Beyond binary opposition: hybridity and reconciliation in the context of Hong Kong

Kwok, Chi Pei (2014). Beyond binary opposition: hybridity and reconciliation in the context of Hong Kong. University of Birmingham. Ph.D.

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After 171 years of British colonial rule, Hong Kong has developed its distinct identity, with a laissez-faire economy, freedom of the individual, and the rule of law, in contrast with the historical experience of mainland China. Combined with the tragic experience of the Cultural Revolution and the Tiananmen crackdown in 1989, this led the people of Hong Kong to the fear of reintegration, creating a mindset of ‘binary opposition’ among the people of Hong Kong. The contested identities destabilise mutual trust and encourage local resistance against the ‘encroachment’ from China.

This thesis looks beyond the identity of binary opposition and argues that to resist China’s re-absorption is not necessary to take the form of antagonism. The mode of hybridity is not only a useful strategy to resist national assimilation, but also creates the necessary space for the possibility of cultural reconciliation. Christian churches, part of the ambiguous colonial tradition and recent opposition, could become such a space for reconciliation if they can learn from the Biblical experience as well as contextual theologies in other parts of Asia.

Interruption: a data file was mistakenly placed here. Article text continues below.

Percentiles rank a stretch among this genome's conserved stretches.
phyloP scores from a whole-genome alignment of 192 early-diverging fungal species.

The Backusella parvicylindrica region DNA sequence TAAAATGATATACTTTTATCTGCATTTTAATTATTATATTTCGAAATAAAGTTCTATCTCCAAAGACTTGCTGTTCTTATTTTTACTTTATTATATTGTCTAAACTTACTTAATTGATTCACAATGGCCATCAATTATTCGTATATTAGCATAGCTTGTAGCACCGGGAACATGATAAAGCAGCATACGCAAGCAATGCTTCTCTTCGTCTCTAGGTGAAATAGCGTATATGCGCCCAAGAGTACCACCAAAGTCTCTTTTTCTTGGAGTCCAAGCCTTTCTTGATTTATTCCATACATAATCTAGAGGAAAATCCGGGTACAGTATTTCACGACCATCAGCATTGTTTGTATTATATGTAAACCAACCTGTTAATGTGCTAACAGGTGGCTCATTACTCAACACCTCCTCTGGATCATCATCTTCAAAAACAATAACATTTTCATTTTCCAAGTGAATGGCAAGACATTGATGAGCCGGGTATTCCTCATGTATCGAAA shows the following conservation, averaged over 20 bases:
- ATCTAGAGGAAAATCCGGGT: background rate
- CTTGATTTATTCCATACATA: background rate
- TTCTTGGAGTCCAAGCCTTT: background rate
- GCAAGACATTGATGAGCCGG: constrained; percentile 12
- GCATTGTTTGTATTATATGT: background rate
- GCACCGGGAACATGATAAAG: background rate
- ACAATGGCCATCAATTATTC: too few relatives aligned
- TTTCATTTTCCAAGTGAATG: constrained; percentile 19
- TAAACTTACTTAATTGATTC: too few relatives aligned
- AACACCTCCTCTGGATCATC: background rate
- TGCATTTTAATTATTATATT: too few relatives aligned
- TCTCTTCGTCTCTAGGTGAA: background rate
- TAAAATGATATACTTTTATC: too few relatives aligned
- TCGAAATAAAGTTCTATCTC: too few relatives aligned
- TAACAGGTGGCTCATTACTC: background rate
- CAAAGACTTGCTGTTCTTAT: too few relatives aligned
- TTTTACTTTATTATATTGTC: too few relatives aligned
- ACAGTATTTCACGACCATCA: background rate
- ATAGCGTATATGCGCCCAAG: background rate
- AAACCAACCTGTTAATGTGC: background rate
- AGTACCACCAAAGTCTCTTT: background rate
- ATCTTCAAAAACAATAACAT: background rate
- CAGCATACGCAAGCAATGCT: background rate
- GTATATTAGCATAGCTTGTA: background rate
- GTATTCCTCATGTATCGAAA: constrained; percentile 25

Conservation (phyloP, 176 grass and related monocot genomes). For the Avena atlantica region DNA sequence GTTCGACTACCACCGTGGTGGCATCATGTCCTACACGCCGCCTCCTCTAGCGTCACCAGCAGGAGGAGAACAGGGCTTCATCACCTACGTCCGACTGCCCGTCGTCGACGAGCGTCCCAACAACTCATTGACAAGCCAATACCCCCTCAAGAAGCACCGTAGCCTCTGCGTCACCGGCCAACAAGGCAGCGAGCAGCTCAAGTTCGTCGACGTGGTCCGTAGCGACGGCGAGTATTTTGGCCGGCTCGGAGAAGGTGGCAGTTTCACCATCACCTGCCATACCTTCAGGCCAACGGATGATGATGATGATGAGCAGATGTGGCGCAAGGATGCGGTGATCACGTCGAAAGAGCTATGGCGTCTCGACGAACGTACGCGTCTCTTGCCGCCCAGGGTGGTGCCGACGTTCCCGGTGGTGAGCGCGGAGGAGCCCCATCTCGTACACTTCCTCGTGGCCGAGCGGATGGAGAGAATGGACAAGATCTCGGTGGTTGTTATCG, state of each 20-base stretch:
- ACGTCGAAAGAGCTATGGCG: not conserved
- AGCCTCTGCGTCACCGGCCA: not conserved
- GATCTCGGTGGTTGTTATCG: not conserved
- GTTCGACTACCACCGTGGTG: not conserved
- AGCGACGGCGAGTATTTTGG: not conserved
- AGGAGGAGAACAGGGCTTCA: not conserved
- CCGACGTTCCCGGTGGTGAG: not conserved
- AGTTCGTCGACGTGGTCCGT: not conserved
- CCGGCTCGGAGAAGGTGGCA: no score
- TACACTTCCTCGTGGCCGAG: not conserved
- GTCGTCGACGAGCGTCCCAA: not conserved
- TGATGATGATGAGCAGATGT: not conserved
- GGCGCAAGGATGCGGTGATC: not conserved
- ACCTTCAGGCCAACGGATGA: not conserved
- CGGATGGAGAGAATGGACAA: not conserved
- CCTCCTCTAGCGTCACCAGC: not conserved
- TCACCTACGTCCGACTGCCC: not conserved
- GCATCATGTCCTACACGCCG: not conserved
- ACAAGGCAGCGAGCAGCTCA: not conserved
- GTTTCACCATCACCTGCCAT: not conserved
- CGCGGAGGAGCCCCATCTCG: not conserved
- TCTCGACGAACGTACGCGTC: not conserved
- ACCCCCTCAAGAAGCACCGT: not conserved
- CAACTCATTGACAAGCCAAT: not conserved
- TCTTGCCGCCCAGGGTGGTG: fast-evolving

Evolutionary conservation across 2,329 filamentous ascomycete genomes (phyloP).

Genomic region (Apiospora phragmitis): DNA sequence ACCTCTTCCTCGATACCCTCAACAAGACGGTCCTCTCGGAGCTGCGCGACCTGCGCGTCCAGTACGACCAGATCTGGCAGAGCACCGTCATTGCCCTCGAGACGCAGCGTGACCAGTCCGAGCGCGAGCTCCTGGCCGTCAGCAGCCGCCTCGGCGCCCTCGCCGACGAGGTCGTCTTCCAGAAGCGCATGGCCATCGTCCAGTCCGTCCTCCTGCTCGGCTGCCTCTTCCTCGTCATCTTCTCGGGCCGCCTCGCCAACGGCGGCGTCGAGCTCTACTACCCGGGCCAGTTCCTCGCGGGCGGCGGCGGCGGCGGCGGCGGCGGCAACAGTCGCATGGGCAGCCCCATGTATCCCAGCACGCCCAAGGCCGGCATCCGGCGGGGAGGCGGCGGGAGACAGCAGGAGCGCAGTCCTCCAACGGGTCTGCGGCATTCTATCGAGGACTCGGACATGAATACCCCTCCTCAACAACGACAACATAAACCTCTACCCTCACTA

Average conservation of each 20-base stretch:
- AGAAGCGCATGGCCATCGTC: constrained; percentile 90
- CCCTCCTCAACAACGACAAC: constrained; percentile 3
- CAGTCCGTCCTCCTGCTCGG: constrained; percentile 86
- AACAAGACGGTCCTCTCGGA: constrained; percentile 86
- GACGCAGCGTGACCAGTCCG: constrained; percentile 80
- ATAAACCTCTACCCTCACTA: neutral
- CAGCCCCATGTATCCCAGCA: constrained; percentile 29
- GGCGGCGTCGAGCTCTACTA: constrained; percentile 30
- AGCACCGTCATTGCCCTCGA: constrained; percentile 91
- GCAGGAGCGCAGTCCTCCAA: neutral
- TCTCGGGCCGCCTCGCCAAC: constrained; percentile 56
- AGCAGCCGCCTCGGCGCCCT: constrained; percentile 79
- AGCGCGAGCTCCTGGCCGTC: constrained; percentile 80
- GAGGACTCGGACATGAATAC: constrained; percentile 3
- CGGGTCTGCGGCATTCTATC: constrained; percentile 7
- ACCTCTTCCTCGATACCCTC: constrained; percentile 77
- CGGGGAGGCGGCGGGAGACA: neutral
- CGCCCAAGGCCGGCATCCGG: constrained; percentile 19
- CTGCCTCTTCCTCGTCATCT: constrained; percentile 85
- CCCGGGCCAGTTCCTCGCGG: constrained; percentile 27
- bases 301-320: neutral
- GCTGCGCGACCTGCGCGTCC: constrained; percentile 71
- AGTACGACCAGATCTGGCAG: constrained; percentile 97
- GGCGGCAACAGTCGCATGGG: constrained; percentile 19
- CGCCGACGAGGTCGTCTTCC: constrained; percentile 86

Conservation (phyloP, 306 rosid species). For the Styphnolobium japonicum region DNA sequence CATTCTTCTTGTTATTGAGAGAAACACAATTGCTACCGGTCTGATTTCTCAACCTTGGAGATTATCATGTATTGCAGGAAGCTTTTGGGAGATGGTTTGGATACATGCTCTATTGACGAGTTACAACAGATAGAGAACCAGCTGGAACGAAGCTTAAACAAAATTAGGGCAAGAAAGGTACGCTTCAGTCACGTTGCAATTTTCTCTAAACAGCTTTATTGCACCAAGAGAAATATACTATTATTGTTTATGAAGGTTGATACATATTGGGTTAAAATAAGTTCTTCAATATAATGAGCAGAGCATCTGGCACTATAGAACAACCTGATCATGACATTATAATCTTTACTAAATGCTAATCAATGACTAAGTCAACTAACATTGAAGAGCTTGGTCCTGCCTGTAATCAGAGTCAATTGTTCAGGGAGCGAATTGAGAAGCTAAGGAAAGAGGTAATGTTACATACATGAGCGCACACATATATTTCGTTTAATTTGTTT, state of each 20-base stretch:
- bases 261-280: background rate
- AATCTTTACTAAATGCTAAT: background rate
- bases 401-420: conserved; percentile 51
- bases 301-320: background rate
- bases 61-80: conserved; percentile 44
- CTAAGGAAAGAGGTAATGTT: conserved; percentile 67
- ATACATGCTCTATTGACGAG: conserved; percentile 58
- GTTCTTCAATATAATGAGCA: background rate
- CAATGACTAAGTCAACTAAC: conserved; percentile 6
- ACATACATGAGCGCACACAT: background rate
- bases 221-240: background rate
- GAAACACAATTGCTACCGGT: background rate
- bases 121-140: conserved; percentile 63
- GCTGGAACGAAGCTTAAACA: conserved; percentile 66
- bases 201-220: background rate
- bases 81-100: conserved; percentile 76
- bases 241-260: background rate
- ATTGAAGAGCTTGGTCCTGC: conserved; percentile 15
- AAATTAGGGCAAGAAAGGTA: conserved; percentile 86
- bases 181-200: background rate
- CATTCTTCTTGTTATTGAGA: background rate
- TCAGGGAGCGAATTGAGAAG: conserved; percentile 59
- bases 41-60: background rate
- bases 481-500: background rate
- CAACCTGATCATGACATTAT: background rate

Type of Work: Thesis (Doctorates > Ph.D.)
Award Type: Doctorates > Ph.D.
College/Faculty: Colleges (2008 onwards) > College of Arts & Law
School or Department: Department of Theology and Religion
Funders: None/not applicable
Subjects: B Philosophy. Psychology. Religion > BL Religion
B Philosophy. Psychology. Religion > BR Christianity
D History General and Old World > DS Asia


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